Tulipa sylvestris grows 10 to 12 inches tall with fragrant yellow flowers. Flowers occur 3 to 7 per stem.
Tulipa tarda flowers are yellow with white tips. Plants grow 4 to 6 inches tall. This tulip is easy to grow.
Tulipa turkestanica has cream colored flowers occurring 3 to 5 per stem. Flowers appear in early spring. Plants grow 5 to 8 inches tall.
All the species tulips listed are hardy in our planting zone. Many more species tulips are available just waiting for the opportunity to grow in your garden.
As I mentioned, many of the fall bulb catalogs have arrived in the mailbox. Start selecting your favorite bulb varieties now by searching out bulb catalogs and order your spring-flowering bulbs now. A good guideline to use is ‘biggest is best’ in regard to bulb size. Be careful about so-called “bargain” bulbs as they may be small or of inferior quality. It is important to plant autumn-flowering crocus, sternbergia, colchicum, and other fall-flowering bulbs as soon as they become available at garden centers.
Crocus and sternbergia need full sun; colchicum can be planted in areas receiving light shade. Also plant bulbs of the hardy amaryllis or magic lily in August as soon as you receive or purchase them. They will produce foliage in the spring that dies down by late summer. Clusters of six to nine lily-like, pink flowers borne on 3-foot stalks appear in August. The bulbs will live almost indefinitely and grow better if not disturbed.
If you are one of those adventurous souls who like to keep geraniums over the winter you can make geranium cuttings in early August to start plants for winter and spring indoor bloom. To get flowers in the winter months, you may need to install some fluorescent tubes over the bench or shelves where you grow your plants.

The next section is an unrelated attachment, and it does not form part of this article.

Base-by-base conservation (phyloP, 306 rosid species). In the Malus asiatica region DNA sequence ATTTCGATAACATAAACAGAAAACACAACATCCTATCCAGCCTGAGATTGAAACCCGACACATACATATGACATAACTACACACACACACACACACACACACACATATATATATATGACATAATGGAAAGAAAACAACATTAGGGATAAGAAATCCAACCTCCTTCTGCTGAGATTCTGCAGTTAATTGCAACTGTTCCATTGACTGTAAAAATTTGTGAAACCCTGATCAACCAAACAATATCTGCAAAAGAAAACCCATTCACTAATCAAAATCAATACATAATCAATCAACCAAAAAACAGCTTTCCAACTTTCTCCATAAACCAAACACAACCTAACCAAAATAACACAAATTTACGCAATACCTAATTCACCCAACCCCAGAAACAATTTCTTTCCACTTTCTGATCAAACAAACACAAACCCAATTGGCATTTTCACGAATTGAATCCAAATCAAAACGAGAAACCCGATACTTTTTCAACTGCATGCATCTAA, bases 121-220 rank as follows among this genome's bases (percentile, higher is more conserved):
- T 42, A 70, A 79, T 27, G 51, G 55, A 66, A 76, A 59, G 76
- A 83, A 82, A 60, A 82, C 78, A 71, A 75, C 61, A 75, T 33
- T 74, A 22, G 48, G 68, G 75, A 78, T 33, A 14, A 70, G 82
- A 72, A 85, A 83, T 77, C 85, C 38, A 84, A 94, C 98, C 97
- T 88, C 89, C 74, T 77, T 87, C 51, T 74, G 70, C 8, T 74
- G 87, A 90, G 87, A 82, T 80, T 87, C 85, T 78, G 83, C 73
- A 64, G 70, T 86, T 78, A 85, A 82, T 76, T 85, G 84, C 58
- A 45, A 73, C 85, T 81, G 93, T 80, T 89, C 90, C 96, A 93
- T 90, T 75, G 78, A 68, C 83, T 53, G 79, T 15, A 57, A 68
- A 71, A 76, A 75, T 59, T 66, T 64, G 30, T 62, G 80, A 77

To make cuttings, use the tips of branches about 4 inches long. Cut off the bottom leaves and stick the cuttings about one third their length in a moist, sand-peat mixture. Roots will develop rapidly, and new plants should be ready for potting in about four weeks.
August is still “bug time” in the landscape. Most insect pests on ornamentals are not serious enough to warrant control. However the hot weather in August brings out red spiders mites. Inspect roses, evergreens, and marigolds in particular for pale-green coloration. Hold a white sheet of paper underneath a leaf and briskly tap it. Tiny, crawling mites will drop onto the paper if they are present on the leaf.
If infestation is light, discourage mites with a forceful, direct spray of water from the hose. Severely infested annual plants should be removed and destroyed. Mild infestations can be controlled with an insecticide like Safer’s soap or similar bio-rational material.